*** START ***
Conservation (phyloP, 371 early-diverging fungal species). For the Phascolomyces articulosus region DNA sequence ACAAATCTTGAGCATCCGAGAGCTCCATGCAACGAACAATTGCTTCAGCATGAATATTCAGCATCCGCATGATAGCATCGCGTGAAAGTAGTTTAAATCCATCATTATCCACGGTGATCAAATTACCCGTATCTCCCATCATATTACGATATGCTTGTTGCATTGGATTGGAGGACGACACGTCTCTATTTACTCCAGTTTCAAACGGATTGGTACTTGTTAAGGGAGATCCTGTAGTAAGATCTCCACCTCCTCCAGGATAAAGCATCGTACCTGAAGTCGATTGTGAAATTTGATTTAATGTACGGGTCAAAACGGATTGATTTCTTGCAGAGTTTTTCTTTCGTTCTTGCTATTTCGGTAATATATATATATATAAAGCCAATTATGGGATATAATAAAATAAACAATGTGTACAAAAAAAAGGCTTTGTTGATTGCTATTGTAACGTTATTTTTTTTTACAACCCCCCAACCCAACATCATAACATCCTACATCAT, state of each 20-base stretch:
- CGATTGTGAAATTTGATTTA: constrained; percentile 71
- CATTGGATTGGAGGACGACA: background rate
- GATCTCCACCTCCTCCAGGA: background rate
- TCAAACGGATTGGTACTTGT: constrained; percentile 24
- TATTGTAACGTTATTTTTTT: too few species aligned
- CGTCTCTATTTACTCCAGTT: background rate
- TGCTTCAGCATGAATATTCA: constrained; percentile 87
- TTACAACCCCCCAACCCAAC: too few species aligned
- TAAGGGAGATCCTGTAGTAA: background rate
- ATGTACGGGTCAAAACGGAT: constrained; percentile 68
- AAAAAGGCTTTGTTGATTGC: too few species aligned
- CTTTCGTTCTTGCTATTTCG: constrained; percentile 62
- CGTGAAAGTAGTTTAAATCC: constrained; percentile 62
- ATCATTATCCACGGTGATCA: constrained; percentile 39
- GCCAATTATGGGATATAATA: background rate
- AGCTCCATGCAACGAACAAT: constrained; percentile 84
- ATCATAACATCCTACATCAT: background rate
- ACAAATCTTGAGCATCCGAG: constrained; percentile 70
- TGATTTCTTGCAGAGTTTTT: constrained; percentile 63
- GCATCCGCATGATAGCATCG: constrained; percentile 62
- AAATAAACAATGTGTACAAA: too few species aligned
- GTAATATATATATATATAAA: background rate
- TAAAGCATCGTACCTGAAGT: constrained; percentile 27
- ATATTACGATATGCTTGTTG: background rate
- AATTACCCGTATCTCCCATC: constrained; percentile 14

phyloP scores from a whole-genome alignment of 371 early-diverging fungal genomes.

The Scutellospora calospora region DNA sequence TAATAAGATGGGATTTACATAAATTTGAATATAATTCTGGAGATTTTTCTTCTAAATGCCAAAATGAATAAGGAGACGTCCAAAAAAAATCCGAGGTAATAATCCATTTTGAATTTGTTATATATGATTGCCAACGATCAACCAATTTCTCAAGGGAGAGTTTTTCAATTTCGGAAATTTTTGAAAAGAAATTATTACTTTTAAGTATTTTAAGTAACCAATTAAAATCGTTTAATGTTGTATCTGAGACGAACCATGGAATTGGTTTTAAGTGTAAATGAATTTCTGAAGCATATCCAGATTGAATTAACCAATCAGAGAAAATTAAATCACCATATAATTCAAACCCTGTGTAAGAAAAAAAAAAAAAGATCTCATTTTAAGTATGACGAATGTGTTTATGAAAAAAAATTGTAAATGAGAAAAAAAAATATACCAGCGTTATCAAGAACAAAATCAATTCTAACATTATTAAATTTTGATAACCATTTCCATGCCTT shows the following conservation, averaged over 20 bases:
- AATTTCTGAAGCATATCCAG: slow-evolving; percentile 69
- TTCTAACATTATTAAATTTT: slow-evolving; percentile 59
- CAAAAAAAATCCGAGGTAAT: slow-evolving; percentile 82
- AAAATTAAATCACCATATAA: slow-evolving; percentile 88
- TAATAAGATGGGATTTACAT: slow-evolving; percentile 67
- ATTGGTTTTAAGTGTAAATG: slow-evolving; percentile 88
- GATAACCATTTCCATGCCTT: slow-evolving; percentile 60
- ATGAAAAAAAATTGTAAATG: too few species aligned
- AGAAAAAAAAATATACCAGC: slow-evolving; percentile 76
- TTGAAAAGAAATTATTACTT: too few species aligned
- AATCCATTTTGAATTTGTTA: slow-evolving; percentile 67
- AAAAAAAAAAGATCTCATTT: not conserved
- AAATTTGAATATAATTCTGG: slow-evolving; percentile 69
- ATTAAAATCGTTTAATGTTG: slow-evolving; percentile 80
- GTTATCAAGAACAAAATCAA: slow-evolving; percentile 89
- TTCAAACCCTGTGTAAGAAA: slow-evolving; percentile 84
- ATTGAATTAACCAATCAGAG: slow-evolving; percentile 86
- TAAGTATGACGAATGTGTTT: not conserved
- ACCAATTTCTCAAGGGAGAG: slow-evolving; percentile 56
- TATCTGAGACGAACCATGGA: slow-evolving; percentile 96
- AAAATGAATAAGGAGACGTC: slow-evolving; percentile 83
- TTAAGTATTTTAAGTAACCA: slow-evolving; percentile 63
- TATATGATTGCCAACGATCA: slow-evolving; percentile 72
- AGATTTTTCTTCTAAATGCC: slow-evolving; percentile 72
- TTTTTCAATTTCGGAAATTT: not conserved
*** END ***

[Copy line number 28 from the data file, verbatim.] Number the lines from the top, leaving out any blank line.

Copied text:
The Scutellospora calospora region DNA sequence TAATAAGATGGGATTTACATAAATTTGAATATAATTCTGGAGATTTTTCTTCTAAATGCCAAAATGAATAAGGAGACGTCCAAAAAAAATCCGAGGTAATAATCCATTTTGAATTTGTTATATATGATTGCCAACGATCAACCAATTTCTCAAGGGAGAGTTTTTCAATTTCGGAAATTTTTGAAAAGAAATTATTACTTTTAAGTATTTTAAGTAACCAATTAAAATCGTTTAATGTTGTATCTGAGACGAACCATGGAATTGGTTTTAAGTGTAAATGAATTTCTGAAGCATATCCAGATTGAATTAACCAATCAGAGAAAATTAAATCACCATATAATTCAAACCCTGTGTAAGAAAAAAAAAAAAAGATCTCATTTTAAGTATGACGAATGTGTTTATGAAAAAAAATTGTAAATGAGAAAAAAAAATATACCAGCGTTATCAAGAACAAAATCAATTCTAACATTATTAAATTTTGATAACCATTTCCATGCCTT shows the following conservation, averaged over 20 bases: